Date of Award

5-2014

Document Type

Dissertation

Degree Name

Doctor of Philosophy (PhD)

Legacy Department

Economics

Advisor

Mroz, Thomas

Committee Member

Simon, Curtis

Committee Member

Miller, Daniel

Committee Member

Oliveira, Jaqueline

Abstract

The first chapter of this dissertation evaluates the impact of state-level Medicaid reimbursement rates for obstetric care on prenatal care utilization across demographic groups. It also uses these rates as an instrumental variable to assess the importance of prenatal care on birth weight. The analysis is conducted using a unique dataset of Medicaid reimbursement rates and 2001-2010 Vital Statistics Natality data. Conditional on county fixed effects, a doubling of reimbursement rates yields an additional prenatal visit for black disadvantaged mothers, an 11% increase. The magnitude of the effect is somewhat smaller for white disadvantaged mothers. However, the effect of an additional prenatal visit on birth weight is virtually zero for black disadvantaged mothers, while an additional visit yields a substantial increase in birth weight of over 20 grams for white disadvantaged mothers. In the second chapter, using data from PSID time diaries, I analyze the effect of maternal time involvement with a child on a set of the child's cognitive and non-cognitive outcomes. I construct a direct measure of maternal time with children, as well as differentiate the time by level of maternal involvement. This allows the analysis of a trade-off between maternal quality time and passive interaction with a child. I find that a child's active engagement time with his or her mother has a greater effect on decreasing behavioral problems. I also find positive evidence of maternal time on the improvement of socio-emotional competence. In the case of cognitive skills, I find little support for the positive effects of maternal time on the development of these types of skills.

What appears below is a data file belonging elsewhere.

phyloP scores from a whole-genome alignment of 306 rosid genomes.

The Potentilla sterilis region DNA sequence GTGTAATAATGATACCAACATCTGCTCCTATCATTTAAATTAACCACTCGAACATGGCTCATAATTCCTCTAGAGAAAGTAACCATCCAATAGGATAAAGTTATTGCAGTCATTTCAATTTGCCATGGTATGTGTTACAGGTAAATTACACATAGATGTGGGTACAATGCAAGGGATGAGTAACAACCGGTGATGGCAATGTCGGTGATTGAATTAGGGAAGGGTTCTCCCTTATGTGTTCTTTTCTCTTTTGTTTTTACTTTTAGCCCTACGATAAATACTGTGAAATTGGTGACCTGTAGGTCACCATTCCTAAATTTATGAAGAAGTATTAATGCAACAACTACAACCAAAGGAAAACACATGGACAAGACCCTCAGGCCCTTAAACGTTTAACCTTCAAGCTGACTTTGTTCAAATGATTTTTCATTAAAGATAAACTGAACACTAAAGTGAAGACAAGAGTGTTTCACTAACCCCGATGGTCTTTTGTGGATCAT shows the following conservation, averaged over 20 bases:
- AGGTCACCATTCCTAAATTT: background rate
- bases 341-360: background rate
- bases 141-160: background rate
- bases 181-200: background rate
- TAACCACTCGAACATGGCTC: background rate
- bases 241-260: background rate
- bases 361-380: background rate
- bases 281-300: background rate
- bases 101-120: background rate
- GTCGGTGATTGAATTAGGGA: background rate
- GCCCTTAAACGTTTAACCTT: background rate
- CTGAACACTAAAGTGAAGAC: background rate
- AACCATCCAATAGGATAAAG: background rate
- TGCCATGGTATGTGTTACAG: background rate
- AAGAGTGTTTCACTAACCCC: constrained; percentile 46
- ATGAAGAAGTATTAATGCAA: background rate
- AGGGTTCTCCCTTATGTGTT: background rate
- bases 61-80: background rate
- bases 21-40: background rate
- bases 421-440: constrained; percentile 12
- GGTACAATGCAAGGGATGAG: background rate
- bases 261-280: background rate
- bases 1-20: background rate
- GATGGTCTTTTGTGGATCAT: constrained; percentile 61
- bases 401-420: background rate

Included in

Economics Commons

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